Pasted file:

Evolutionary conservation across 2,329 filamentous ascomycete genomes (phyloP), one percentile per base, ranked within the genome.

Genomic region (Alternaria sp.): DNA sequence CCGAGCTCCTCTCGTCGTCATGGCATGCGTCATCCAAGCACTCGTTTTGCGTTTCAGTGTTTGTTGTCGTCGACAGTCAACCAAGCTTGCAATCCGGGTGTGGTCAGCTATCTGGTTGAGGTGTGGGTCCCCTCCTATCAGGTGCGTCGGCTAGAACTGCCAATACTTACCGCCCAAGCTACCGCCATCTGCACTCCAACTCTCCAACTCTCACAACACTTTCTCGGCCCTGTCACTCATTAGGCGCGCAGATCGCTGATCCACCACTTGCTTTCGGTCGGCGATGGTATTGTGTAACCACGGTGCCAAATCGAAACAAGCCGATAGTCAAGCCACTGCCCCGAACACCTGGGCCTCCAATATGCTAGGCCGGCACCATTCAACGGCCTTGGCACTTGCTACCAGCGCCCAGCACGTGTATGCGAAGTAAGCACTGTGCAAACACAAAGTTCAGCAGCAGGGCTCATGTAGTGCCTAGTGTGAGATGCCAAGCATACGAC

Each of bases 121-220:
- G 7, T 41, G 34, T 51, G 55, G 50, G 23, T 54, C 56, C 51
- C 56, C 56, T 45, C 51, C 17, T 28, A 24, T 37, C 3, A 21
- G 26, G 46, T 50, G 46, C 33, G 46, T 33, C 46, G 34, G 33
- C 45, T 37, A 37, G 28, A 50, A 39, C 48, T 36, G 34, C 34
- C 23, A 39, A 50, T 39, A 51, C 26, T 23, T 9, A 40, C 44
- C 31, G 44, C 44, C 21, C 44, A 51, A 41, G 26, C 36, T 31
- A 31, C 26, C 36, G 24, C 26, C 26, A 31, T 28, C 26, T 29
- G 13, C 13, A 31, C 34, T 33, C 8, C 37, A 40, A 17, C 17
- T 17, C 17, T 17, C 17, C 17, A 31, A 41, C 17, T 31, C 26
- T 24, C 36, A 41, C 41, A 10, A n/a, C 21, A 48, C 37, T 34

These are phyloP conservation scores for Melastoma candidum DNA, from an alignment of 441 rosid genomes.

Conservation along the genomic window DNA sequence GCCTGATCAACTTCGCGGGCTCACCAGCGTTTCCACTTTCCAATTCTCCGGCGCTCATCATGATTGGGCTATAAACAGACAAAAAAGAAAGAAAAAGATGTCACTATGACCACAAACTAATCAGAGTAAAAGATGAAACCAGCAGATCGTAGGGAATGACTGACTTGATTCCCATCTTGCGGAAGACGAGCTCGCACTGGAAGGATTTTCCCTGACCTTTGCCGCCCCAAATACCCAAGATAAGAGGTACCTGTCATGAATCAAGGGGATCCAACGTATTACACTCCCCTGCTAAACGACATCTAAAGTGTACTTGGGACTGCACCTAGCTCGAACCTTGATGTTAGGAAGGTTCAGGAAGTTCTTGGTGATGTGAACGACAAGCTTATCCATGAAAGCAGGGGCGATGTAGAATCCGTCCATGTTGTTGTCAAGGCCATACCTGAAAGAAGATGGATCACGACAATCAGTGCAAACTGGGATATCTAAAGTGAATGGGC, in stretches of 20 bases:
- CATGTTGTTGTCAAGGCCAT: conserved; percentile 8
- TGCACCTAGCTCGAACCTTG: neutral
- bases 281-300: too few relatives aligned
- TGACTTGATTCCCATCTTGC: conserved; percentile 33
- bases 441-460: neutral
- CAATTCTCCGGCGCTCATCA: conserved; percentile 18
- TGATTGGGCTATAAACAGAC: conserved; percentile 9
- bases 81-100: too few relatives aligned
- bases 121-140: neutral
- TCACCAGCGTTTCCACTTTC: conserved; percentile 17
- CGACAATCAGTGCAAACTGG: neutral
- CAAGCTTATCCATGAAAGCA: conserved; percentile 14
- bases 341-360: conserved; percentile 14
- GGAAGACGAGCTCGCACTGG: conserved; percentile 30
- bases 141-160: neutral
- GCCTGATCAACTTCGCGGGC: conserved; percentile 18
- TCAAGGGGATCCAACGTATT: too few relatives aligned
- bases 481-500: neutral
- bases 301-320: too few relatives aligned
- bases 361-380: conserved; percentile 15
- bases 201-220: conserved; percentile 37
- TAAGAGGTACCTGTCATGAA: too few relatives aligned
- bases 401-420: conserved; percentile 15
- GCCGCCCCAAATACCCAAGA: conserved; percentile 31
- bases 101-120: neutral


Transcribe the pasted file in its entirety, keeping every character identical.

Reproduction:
Evolutionary conservation across 2,329 filamentous ascomycete genomes (phyloP), one percentile per base, ranked within the genome.

Genomic region (Alternaria sp.): DNA sequence CCGAGCTCCTCTCGTCGTCATGGCATGCGTCATCCAAGCACTCGTTTTGCGTTTCAGTGTTTGTTGTCGTCGACAGTCAACCAAGCTTGCAATCCGGGTGTGGTCAGCTATCTGGTTGAGGTGTGGGTCCCCTCCTATCAGGTGCGTCGGCTAGAACTGCCAATACTTACCGCCCAAGCTACCGCCATCTGCACTCCAACTCTCCAACTCTCACAACACTTTCTCGGCCCTGTCACTCATTAGGCGCGCAGATCGCTGATCCACCACTTGCTTTCGGTCGGCGATGGTATTGTGTAACCACGGTGCCAAATCGAAACAAGCCGATAGTCAAGCCACTGCCCCGAACACCTGGGCCTCCAATATGCTAGGCCGGCACCATTCAACGGCCTTGGCACTTGCTACCAGCGCCCAGCACGTGTATGCGAAGTAAGCACTGTGCAAACACAAAGTTCAGCAGCAGGGCTCATGTAGTGCCTAGTGTGAGATGCCAAGCATACGAC

Each of bases 121-220:
- G 7, T 41, G 34, T 51, G 55, G 50, G 23, T 54, C 56, C 51
- C 56, C 56, T 45, C 51, C 17, T 28, A 24, T 37, C 3, A 21
- G 26, G 46, T 50, G 46, C 33, G 46, T 33, C 46, G 34, G 33
- C 45, T 37, A 37, G 28, A 50, A 39, C 48, T 36, G 34, C 34
- C 23, A 39, A 50, T 39, A 51, C 26, T 23, T 9, A 40, C 44
- C 31, G 44, C 44, C 21, C 44, A 51, A 41, G 26, C 36, T 31
- A 31, C 26, C 36, G 24, C 26, C 26, A 31, T 28, C 26, T 29
- G 13, C 13, A 31, C 34, T 33, C 8, C 37, A 40, A 17, C 17
- T 17, C 17, T 17, C 17, C 17, A 31, A 41, C 17, T 31, C 26
- T 24, C 36, A 41, C 41, A 10, A n/a, C 21, A 48, C 37, T 34

These are phyloP conservation scores for Melastoma candidum DNA, from an alignment of 441 rosid genomes.

Conservation along the genomic window DNA sequence GCCTGATCAACTTCGCGGGCTCACCAGCGTTTCCACTTTCCAATTCTCCGGCGCTCATCATGATTGGGCTATAAACAGACAAAAAAGAAAGAAAAAGATGTCACTATGACCACAAACTAATCAGAGTAAAAGATGAAACCAGCAGATCGTAGGGAATGACTGACTTGATTCCCATCTTGCGGAAGACGAGCTCGCACTGGAAGGATTTTCCCTGACCTTTGCCGCCCCAAATACCCAAGATAAGAGGTACCTGTCATGAATCAAGGGGATCCAACGTATTACACTCCCCTGCTAAACGACATCTAAAGTGTACTTGGGACTGCACCTAGCTCGAACCTTGATGTTAGGAAGGTTCAGGAAGTTCTTGGTGATGTGAACGACAAGCTTATCCATGAAAGCAGGGGCGATGTAGAATCCGTCCATGTTGTTGTCAAGGCCATACCTGAAAGAAGATGGATCACGACAATCAGTGCAAACTGGGATATCTAAAGTGAATGGGC, in stretches of 20 bases:
- CATGTTGTTGTCAAGGCCAT: conserved; percentile 8
- TGCACCTAGCTCGAACCTTG: neutral
- bases 281-300: too few relatives aligned
- TGACTTGATTCCCATCTTGC: conserved; percentile 33
- bases 441-460: neutral
- CAATTCTCCGGCGCTCATCA: conserved; percentile 18
- TGATTGGGCTATAAACAGAC: conserved; percentile 9
- bases 81-100: too few relatives aligned
- bases 121-140: neutral
- TCACCAGCGTTTCCACTTTC: conserved; percentile 17
- CGACAATCAGTGCAAACTGG: neutral
- CAAGCTTATCCATGAAAGCA: conserved; percentile 14
- bases 341-360: conserved; percentile 14
- GGAAGACGAGCTCGCACTGG: conserved; percentile 30
- bases 141-160: neutral
- GCCTGATCAACTTCGCGGGC: conserved; percentile 18
- TCAAGGGGATCCAACGTATT: too few relatives aligned
- bases 481-500: neutral
- bases 301-320: too few relatives aligned
- bases 361-380: conserved; percentile 15
- bases 201-220: conserved; percentile 37
- TAAGAGGTACCTGTCATGAA: too few relatives aligned
- bases 401-420: conserved; percentile 15
- GCCGCCCCAAATACCCAAGA: conserved; percentile 31
- bases 101-120: neutral